Iceland’s oxymoronic landscape of erupting geysers, icy glaciers, bubbling mud pools and snow-capped peaks provide a smorgasbord of natural attractions. With so much to see, you’ll wonder where to start.
The number of tourists to Iceland have reached figures more than six times the island’s total population (350,000). While many head off on the popular Golden Circle tour (Thingvellir national park, Gullfoss waterfall, the Blue Lagoon and Geysir), it remains a well-trodden route. So as you land in Keflavik, head further afield in search of your very own piece of Iceland - making sure to check out Reykjavik on your way first!
Millions of years of volcanic activity have created a rugged, lava-laced land that is otherworldly. As you head inland north-eastwards, the road to the Husafell area sure lives up to these expectations. Make your first port of call the magnificent Hraunfossar waterfalls. A series of cascades spanning over 900m and that pour into the Hvítá river below, the waterfalls were formed by rivulets streaming out of the Hallmundarhraun lava field. Nearby, make sure to visit the lava tube caves of Víðgelmir, formed over a 1000 years ago as molten lava flowed and cooled on the outside. Walkways take you deep into the dark, narrow tubes festooned with beautiful rock formations. For an icier experience, Langjökull icecap is calling! Explore Europe’s second-largest glacier from the inside out, via a manmade tunnel and series of ice caves. However, if you prefer staying above ground, warm your cockles at the Krauma geothermal baths near Deildartunguhver, Europe’s most powerful hot spring.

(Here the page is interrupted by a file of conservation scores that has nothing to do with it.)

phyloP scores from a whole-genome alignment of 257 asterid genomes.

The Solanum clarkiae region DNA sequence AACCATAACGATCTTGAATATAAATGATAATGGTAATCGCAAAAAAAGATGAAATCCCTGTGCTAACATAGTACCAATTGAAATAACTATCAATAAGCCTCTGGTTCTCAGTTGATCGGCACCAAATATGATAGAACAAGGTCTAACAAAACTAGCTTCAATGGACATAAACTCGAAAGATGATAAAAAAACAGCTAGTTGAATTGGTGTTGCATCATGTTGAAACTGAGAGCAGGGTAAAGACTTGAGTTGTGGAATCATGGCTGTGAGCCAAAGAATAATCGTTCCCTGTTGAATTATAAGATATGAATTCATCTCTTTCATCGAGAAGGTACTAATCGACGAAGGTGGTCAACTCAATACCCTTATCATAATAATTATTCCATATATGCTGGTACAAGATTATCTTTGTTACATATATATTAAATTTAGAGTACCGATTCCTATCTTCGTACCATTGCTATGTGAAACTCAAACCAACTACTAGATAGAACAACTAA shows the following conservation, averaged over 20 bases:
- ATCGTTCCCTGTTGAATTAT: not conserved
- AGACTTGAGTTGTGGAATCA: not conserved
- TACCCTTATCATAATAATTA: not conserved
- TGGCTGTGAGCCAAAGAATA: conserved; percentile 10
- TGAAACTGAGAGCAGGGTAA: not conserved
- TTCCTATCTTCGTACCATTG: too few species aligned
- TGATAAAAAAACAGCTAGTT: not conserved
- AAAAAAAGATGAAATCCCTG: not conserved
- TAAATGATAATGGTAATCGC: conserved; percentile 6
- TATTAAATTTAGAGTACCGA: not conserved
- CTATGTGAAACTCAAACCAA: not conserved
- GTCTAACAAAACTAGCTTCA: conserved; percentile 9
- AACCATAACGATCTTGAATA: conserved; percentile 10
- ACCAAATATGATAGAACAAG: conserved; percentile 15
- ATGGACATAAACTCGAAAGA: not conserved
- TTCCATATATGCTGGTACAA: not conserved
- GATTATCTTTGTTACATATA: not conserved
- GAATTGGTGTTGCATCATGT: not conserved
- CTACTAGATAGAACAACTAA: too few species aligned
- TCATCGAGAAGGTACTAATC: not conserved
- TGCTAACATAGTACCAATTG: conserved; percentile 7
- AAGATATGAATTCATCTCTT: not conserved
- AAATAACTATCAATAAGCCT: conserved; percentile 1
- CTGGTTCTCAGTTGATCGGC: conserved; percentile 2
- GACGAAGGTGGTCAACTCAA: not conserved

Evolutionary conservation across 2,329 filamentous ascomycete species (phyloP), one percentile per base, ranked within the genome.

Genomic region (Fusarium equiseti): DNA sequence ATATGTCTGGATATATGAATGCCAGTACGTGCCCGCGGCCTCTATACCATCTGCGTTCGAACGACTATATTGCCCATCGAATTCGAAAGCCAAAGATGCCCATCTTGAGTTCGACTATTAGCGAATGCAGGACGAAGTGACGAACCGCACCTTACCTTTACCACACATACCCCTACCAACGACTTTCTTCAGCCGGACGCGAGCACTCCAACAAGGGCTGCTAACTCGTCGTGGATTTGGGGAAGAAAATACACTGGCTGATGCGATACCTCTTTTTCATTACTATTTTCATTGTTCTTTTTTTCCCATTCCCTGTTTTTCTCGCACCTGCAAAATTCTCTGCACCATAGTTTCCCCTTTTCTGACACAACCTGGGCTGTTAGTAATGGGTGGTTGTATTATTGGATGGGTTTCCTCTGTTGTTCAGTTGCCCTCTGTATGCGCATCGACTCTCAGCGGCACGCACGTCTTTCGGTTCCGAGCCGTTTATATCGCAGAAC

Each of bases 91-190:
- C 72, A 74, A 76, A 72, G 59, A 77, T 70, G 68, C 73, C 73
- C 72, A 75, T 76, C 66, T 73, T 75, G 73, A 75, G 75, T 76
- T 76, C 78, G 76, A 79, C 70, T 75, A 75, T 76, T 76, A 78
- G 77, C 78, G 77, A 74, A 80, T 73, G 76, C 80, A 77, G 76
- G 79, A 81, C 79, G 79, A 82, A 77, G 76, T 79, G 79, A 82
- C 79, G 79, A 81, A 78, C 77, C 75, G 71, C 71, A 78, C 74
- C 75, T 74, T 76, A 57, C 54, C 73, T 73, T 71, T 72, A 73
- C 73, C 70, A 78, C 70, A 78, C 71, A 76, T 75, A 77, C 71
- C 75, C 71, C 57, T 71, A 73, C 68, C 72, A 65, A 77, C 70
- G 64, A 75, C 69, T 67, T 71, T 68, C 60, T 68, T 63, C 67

Extend your trip west to the Snaefellsnes peninsula, driving through fjords and craters, taking in the breathtaking vistas with the dramatic Snaefellsjokull glacier ever-present in the background. Reaching a height of 1446m, the peninsula’s highest mountain is also known as the setting to Jules Verne’s 19th-century classic, Journey to the Centre of the Earth. The peninsula is the perfect launch pad to take a whale watching tour, or even for a spot of birdwatching.